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Bring a Buddy Day, sharing the Guard opportunity

  • Published
  • By Senior Master Sgt. Julie Avey
  • 168th Wing

The 168th Wing held their annual Bring-a-Buddy to Work Day, allowing members to bring their families and friends and welcoming community friends on base to explore the 168th Wing aircraft, careers, and facilities. The 168th Wing showcased their capabilities through various squadron briefings, demonstrations, and equipment on exhibit.

The open house welcomed over 30 guests who learned about the 168th mission, people, and community presence. The visitors asked a wide range of questions from the day in the life of a KC-135 pilot to a human resources specialist, both full-time and part-time.

Several members from career fields at the 168th Wing shared their compatibility with the civilian sector. 

 “I liked the idea that everyone mentioned that whatever skills you learn at the base can be transferred to a civilian career,” said Maria Cordova from Healy, Alaska. “The idea of having a civilian career while serving in the military. It is nice for my kids to know another career out there to try. The staff was accommodating, answering all our questions.”

The unit representatives from vehicle maintenance shared their scope of work, from working on deicing trucks to law enforcement vehicles.

Logistics gave a brief overview of ground transportation, asset management, and distribution flight, handling everything in and outbound in the warehouse.

“Our ground transportation and POL have commercial licenses, so if CDLs are something that interests you, we could help,” said Lt. Col. Kevin Geese, 168th Logistics Readiness Squadron commander. “Most everything we do in Logistics is applicable on the civilian side.”

The 168th Communications Squadron shared their experiences and the transition to mission defense cyber security. Radio operators also provided information on how radios interact with different agencies and towers to provide secure communications.

“Through this opportunity with the Guard, I was able to get a great job on the civilian side, and I’ve been working there since,” said Lt. Elizabeth Carter, who continues to serve in the Alaska Air National Guard part-time. “I’m very grateful for what comm gave me personally.”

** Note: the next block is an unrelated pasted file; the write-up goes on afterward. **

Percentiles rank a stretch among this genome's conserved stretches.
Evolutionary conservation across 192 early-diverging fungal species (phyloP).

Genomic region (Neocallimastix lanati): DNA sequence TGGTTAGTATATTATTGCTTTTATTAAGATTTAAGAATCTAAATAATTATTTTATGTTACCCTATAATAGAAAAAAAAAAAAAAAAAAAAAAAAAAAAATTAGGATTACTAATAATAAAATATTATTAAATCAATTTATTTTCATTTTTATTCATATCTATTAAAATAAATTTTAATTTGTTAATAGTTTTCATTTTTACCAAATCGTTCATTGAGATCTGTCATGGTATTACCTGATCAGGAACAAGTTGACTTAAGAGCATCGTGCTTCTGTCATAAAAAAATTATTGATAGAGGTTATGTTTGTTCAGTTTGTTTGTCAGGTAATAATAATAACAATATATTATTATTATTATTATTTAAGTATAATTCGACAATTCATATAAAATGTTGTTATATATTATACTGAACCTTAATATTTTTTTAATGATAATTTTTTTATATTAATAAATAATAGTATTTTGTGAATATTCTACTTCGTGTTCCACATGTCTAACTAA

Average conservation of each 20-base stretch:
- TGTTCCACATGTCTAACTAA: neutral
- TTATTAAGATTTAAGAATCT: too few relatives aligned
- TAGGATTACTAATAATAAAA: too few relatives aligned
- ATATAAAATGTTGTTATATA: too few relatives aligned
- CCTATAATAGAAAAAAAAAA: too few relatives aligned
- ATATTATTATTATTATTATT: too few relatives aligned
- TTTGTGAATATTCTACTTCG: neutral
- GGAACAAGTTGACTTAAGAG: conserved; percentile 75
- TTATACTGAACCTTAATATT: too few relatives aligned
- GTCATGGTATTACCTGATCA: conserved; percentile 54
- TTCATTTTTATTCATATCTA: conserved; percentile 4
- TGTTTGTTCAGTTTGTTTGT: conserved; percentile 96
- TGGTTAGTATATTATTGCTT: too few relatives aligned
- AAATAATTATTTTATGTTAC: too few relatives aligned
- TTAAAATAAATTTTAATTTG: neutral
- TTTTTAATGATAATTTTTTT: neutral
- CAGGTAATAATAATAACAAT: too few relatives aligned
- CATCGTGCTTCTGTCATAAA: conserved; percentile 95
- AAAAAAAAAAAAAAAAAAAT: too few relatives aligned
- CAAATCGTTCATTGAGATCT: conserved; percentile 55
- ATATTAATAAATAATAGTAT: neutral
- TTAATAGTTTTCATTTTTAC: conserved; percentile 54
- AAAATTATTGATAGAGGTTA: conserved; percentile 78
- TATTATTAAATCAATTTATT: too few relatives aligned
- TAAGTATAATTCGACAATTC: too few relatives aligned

Master Sgt. Matthew Miller of the communications squadron reminded the group to learn about all the careers to determine what suits them. “Make sure to check out all the sections. The more you know, the better off you are, and look at what will work for you to get you where you need to be.”

Buddy Lane of North Pole, who served as a Firefighter in the NPFD for over 40 years, brought his grandson out to the unit for the day as he believes there is importance in seeing careers and opportunities firsthand.

“One of the things that intrigued me was the fire chief was talking to me about life and stuff. I was 18 and knowing that when I was 38, I could be completely retired, plus I loved firefighting,” shared Lane. “Trying to get these guys in at a young age so they will know their future, whether it be a retirement from the military or a service organization. This helps with setting goals.”

The KC-135 Stratotanker aircraft was on full display from the boom pod to the pilot seats. Boom and pilot requirements, including the annual pilot boards, pilot aptitude tests, and the boom operator positions, were explained.

Boom operators offload gas from the KC-135 aircraft to other aircraft and are responsible for uploading and downloading cargo, passengers, and medical evacuation missions. Each unit provided insight into their mission and careers to give a glimpse into the opportunities at the 168th Wing. 
“I feel it is important to expose our kids to various information and opportunities,” said Elizabeth Mullenerg of North Pole, who brought her three sons out to the 168th Wing for the day. “We don’t know what we don’t know, and being around new opportunities and experiences helps guide us towards careers we may have never known. The continued learning helps all of us.”

Tech Sgt. Kara Goodness-Tisland led the group and shared her experiences as ISO providing isochronal inspections on the KC-135s and her experiences as a crew chief.

“Working in ISO, I get in-depth experience on how we maintain the aircraft. I try to get more experience out on the flight line with the rest of the crew chiefs to gain more knowledge and experience and continue sharing with others.”

The event also included a bar-b-que on a sunny Fairbanks summer afternoon where unit members and visitors were able to share with each other.

“It was a fantastic experience - especially for my kids,” said Cordova. “It was their first time experiencing something like this, and it really opened the door to opportunities.”